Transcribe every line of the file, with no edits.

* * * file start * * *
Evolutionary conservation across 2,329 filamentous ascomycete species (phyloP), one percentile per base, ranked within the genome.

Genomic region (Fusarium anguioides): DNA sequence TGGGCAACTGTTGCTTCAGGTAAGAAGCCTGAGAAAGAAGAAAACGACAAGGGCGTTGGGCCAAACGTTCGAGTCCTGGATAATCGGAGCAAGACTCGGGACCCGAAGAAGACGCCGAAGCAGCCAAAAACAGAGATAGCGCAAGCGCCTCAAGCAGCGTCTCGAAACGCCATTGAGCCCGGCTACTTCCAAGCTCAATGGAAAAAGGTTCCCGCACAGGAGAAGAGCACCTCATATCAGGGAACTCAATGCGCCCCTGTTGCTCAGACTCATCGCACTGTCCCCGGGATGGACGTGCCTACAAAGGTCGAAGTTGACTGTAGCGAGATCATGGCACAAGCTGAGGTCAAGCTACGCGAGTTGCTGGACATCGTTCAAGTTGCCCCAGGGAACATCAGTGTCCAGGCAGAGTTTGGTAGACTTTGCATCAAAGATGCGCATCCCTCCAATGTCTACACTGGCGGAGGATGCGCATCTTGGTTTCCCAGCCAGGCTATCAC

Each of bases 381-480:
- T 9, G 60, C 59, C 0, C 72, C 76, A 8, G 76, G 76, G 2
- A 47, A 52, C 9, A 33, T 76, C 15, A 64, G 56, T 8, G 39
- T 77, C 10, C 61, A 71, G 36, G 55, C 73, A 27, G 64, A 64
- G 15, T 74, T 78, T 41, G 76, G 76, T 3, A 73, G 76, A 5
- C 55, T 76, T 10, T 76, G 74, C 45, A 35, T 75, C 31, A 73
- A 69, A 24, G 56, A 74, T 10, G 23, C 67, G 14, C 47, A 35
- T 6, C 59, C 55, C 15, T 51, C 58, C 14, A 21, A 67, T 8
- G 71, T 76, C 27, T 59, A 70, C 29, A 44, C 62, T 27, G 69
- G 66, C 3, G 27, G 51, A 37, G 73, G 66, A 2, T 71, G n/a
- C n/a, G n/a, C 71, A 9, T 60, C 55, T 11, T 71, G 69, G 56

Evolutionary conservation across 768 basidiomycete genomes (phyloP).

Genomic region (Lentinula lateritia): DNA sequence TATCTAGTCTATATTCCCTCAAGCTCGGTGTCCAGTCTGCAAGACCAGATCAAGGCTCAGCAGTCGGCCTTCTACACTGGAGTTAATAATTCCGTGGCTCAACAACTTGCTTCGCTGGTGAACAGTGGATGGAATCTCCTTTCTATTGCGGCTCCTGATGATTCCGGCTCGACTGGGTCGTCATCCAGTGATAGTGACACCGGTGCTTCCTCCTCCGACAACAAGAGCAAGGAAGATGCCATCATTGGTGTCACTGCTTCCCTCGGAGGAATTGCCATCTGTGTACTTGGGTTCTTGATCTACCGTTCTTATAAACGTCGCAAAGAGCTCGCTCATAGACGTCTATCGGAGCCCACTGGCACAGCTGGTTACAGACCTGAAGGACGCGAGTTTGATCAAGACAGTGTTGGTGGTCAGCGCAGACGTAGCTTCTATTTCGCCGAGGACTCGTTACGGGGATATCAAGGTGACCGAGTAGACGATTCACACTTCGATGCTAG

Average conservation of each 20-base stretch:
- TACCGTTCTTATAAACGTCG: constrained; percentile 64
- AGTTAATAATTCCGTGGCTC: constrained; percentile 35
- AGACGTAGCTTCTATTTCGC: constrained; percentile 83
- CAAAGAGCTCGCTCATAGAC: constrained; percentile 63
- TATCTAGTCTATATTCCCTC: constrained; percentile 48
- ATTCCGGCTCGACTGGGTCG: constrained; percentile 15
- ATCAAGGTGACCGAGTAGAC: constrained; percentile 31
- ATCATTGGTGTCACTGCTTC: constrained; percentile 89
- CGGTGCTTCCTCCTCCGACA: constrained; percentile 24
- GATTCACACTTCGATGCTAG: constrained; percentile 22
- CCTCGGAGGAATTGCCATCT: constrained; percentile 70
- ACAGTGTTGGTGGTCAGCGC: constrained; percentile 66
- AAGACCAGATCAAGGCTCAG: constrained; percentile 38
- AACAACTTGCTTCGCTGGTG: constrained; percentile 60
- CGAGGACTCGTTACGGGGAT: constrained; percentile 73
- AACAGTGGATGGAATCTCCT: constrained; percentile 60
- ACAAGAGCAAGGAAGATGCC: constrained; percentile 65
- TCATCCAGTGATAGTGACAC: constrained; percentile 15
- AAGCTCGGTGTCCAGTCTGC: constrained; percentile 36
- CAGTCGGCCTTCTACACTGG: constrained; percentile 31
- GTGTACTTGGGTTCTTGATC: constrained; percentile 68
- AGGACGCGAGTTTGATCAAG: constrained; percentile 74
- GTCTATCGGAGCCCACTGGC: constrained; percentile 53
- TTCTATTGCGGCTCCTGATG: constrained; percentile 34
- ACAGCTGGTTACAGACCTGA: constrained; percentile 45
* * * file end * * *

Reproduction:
Evolutionary conservation across 2,329 filamentous ascomycete species (phyloP), one percentile per base, ranked within the genome.

Genomic region (Fusarium anguioides): DNA sequence TGGGCAACTGTTGCTTCAGGTAAGAAGCCTGAGAAAGAAGAAAACGACAAGGGCGTTGGGCCAAACGTTCGAGTCCTGGATAATCGGAGCAAGACTCGGGACCCGAAGAAGACGCCGAAGCAGCCAAAAACAGAGATAGCGCAAGCGCCTCAAGCAGCGTCTCGAAACGCCATTGAGCCCGGCTACTTCCAAGCTCAATGGAAAAAGGTTCCCGCACAGGAGAAGAGCACCTCATATCAGGGAACTCAATGCGCCCCTGTTGCTCAGACTCATCGCACTGTCCCCGGGATGGACGTGCCTACAAAGGTCGAAGTTGACTGTAGCGAGATCATGGCACAAGCTGAGGTCAAGCTACGCGAGTTGCTGGACATCGTTCAAGTTGCCCCAGGGAACATCAGTGTCCAGGCAGAGTTTGGTAGACTTTGCATCAAAGATGCGCATCCCTCCAATGTCTACACTGGCGGAGGATGCGCATCTTGGTTTCCCAGCCAGGCTATCAC

Each of bases 381-480:
- T 9, G 60, C 59, C 0, C 72, C 76, A 8, G 76, G 76, G 2
- A 47, A 52, C 9, A 33, T 76, C 15, A 64, G 56, T 8, G 39
- T 77, C 10, C 61, A 71, G 36, G 55, C 73, A 27, G 64, A 64
- G 15, T 74, T 78, T 41, G 76, G 76, T 3, A 73, G 76, A 5
- C 55, T 76, T 10, T 76, G 74, C 45, A 35, T 75, C 31, A 73
- A 69, A 24, G 56, A 74, T 10, G 23, C 67, G 14, C 47, A 35
- T 6, C 59, C 55, C 15, T 51, C 58, C 14, A 21, A 67, T 8
- G 71, T 76, C 27, T 59, A 70, C 29, A 44, C 62, T 27, G 69
- G 66, C 3, G 27, G 51, A 37, G 73, G 66, A 2, T 71, G n/a
- C n/a, G n/a, C 71, A 9, T 60, C 55, T 11, T 71, G 69, G 56

Evolutionary conservation across 768 basidiomycete genomes (phyloP).

Genomic region (Lentinula lateritia): DNA sequence TATCTAGTCTATATTCCCTCAAGCTCGGTGTCCAGTCTGCAAGACCAGATCAAGGCTCAGCAGTCGGCCTTCTACACTGGAGTTAATAATTCCGTGGCTCAACAACTTGCTTCGCTGGTGAACAGTGGATGGAATCTCCTTTCTATTGCGGCTCCTGATGATTCCGGCTCGACTGGGTCGTCATCCAGTGATAGTGACACCGGTGCTTCCTCCTCCGACAACAAGAGCAAGGAAGATGCCATCATTGGTGTCACTGCTTCCCTCGGAGGAATTGCCATCTGTGTACTTGGGTTCTTGATCTACCGTTCTTATAAACGTCGCAAAGAGCTCGCTCATAGACGTCTATCGGAGCCCACTGGCACAGCTGGTTACAGACCTGAAGGACGCGAGTTTGATCAAGACAGTGTTGGTGGTCAGCGCAGACGTAGCTTCTATTTCGCCGAGGACTCGTTACGGGGATATCAAGGTGACCGAGTAGACGATTCACACTTCGATGCTAG

Average conservation of each 20-base stretch:
- TACCGTTCTTATAAACGTCG: constrained; percentile 64
- AGTTAATAATTCCGTGGCTC: constrained; percentile 35
- AGACGTAGCTTCTATTTCGC: constrained; percentile 83
- CAAAGAGCTCGCTCATAGAC: constrained; percentile 63
- TATCTAGTCTATATTCCCTC: constrained; percentile 48
- ATTCCGGCTCGACTGGGTCG: constrained; percentile 15
- ATCAAGGTGACCGAGTAGAC: constrained; percentile 31
- ATCATTGGTGTCACTGCTTC: constrained; percentile 89
- CGGTGCTTCCTCCTCCGACA: constrained; percentile 24
- GATTCACACTTCGATGCTAG: constrained; percentile 22
- CCTCGGAGGAATTGCCATCT: constrained; percentile 70
- ACAGTGTTGGTGGTCAGCGC: constrained; percentile 66
- AAGACCAGATCAAGGCTCAG: constrained; percentile 38
- AACAACTTGCTTCGCTGGTG: constrained; percentile 60
- CGAGGACTCGTTACGGGGAT: constrained; percentile 73
- AACAGTGGATGGAATCTCCT: constrained; percentile 60
- ACAAGAGCAAGGAAGATGCC: constrained; percentile 65
- TCATCCAGTGATAGTGACAC: constrained; percentile 15
- AAGCTCGGTGTCCAGTCTGC: constrained; percentile 36
- CAGTCGGCCTTCTACACTGG: constrained; percentile 31
- GTGTACTTGGGTTCTTGATC: constrained; percentile 68
- AGGACGCGAGTTTGATCAAG: constrained; percentile 74
- GTCTATCGGAGCCCACTGGC: constrained; percentile 53
- TTCTATTGCGGCTCCTGATG: constrained; percentile 34
- ACAGCTGGTTACAGACCTGA: constrained; percentile 45